The incredible Krankenhaus continues to steamroller its way through 2012 with this, the fourth instalment, featuring the one-night-only return of Eamon Hamilton to British Sea Power after a six-year absence. Eamon was always the maddest and most reckless member of the group (which in itself is quite an achievement), and showed no signs of having calmed down in the intervening years, spending a high proportion of the night airborne with his head jammed inside a bass drum. This was Eamon’s night and it began with a surprise “This Is Your Life”, BSP elder brother and biographer Roy Wilkinson embarrassing the Brakes singer with tales of misadventure on the rooftops of Paris, against a musical backdrop of Noble and Eamon attempting to make the stupidest noises possible using only a drumkit and the demo button on Eamon’s keyboard.
Next up are Purson, dressed in paisley and pendants and in need of a trip to the barbers they look like psychedelic saviours beamed in from the late 60s, but sadly the sound they make fails to live up to the image. A fairly pedestrian rock stomp with some nice twiddly guitar embellishments, Rosalie Cunningham’s sub PJ Harvey shriek begins to grate as they essentially play the same song seven times. Things start to improve on the last couple of tracks where the tempo and energy is turned up a notch, but all in all fairly disappointing.
After a brief intermission for the raffle (prizes include a second hand toaster, some of Yan’s old socks, a can of Lynx deodorant and a pair of battery operated underpants), British Sea Power take to the stage. Entering to the homoerotic choral sounds of “Men Together Today” the band plough through their debut album in its original running order. Ever the contrarian, Eamon decides upon taking a more interesting route to the stage, wading through the crowd in his WW1 helmet, carrying his marching drum as audience members bash at it in time to “Apologies To Insect Life”. Due to the nature of this sort of thing there are few surprises, but the crowd goes wild to pretty much every song, and a particularly energetic “Lately” and a beautiful “A Wooden Horse” bring the set to a thrilling, albeit predictable close, the highlight of which is debut single, “Fear Of Drowning”; any band whose recorded output begins with the words “Jesus fucking Christ, Oh God no” is alright with me.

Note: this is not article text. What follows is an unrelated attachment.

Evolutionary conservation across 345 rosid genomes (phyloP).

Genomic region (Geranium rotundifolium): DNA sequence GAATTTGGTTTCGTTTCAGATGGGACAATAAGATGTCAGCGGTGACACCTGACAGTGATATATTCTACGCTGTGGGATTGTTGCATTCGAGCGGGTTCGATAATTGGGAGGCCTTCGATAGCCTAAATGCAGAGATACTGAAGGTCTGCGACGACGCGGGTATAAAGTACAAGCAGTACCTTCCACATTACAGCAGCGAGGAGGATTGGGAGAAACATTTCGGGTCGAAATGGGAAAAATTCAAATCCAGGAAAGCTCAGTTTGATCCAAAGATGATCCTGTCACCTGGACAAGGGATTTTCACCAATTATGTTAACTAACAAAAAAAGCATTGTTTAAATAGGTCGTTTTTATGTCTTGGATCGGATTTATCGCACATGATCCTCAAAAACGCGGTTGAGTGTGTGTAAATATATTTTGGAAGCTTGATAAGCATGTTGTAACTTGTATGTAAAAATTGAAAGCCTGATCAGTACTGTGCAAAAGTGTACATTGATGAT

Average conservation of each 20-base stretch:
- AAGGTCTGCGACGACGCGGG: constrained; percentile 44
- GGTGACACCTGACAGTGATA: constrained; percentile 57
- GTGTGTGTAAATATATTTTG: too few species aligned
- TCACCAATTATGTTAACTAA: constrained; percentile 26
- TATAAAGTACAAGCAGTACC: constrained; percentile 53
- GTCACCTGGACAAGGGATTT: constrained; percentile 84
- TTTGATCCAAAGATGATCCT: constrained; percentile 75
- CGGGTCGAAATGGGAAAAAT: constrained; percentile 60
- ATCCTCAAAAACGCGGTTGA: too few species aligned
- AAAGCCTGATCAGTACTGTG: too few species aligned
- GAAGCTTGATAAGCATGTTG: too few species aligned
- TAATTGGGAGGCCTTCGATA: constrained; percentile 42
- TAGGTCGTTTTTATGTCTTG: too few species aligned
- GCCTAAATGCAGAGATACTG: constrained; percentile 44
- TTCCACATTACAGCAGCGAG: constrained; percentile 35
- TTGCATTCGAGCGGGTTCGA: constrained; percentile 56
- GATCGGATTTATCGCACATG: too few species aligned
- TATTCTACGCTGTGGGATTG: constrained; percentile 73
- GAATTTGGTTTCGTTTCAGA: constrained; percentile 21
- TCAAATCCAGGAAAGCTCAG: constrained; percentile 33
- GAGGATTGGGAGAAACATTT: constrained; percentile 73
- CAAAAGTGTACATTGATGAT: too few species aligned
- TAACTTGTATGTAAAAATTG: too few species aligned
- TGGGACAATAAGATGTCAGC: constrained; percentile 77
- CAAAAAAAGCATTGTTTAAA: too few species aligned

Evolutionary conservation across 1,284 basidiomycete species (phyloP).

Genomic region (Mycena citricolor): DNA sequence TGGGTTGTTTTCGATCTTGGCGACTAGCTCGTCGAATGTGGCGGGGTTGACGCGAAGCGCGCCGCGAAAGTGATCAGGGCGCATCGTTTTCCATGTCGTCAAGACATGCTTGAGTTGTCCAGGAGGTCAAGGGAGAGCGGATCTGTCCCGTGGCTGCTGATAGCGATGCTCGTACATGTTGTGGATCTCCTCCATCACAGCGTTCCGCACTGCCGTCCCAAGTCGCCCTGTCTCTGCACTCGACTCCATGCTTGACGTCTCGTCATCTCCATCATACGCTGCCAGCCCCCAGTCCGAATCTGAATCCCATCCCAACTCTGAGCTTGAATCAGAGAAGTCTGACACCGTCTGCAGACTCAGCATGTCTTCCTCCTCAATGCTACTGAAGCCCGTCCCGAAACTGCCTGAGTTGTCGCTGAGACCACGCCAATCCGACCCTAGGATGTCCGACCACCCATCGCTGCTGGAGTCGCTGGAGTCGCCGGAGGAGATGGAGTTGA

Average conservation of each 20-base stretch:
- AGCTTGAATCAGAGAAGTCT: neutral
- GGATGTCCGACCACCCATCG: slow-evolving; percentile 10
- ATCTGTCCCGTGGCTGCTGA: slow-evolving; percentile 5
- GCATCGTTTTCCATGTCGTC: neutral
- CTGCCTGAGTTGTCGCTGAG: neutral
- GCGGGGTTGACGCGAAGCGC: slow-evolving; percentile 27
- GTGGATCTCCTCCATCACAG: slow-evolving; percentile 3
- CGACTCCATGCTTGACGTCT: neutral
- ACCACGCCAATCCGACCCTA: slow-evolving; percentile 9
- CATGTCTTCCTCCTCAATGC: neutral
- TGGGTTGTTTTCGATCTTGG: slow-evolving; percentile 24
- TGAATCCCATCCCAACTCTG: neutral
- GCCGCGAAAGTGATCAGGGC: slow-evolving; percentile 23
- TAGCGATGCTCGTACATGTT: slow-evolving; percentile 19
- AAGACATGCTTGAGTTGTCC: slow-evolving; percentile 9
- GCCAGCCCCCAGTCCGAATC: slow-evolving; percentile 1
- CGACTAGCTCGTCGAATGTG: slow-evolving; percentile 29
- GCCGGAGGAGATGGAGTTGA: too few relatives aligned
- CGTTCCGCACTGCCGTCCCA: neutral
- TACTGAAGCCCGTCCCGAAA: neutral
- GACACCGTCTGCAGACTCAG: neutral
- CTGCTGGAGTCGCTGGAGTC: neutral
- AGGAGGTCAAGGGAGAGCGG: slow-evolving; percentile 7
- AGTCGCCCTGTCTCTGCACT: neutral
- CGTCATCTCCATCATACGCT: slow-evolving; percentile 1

An encore of supplementary early material follows, Eamon, now dressed in flight suit and helmet takes his marching drum back out amongst the masses for an impressively energetic spot of crowdsurfing. The usually epic “Spirit Of St. Louis” is cut short, presumably to stop Eamon from actually dying, and he returns to the stage to sing on a seemingly unrehearsed version of Brakes’ “All Night Disco Party”, which turns into a chaotic jam with yet more crowdsurfing, and possibly the most impressive Krankenhaus moment so far when Noble somehow manages to scale the balcony. Ending with Yan lying on the floor, singing his own impromptu version of “24 Hour Party People”, this was a set with all the madness we’ve come to expect from Krankenhaus, with a little extra thrown in, just for good measure.
To complete the night we get DJ sets from Mark Riley and Old Sarge, playing everything from The Fall to Britney, a choreographed dance troupe and the excellent Welsh coldwater instrumental surf rock group, Y Niwl, last seen backing Gruff Rhys. No sign of Jock Scot, the bear, or the cats in wheelybins listening to Mastodon, but there are still two more Krankenhausen to look forward to, so who knows what will happen.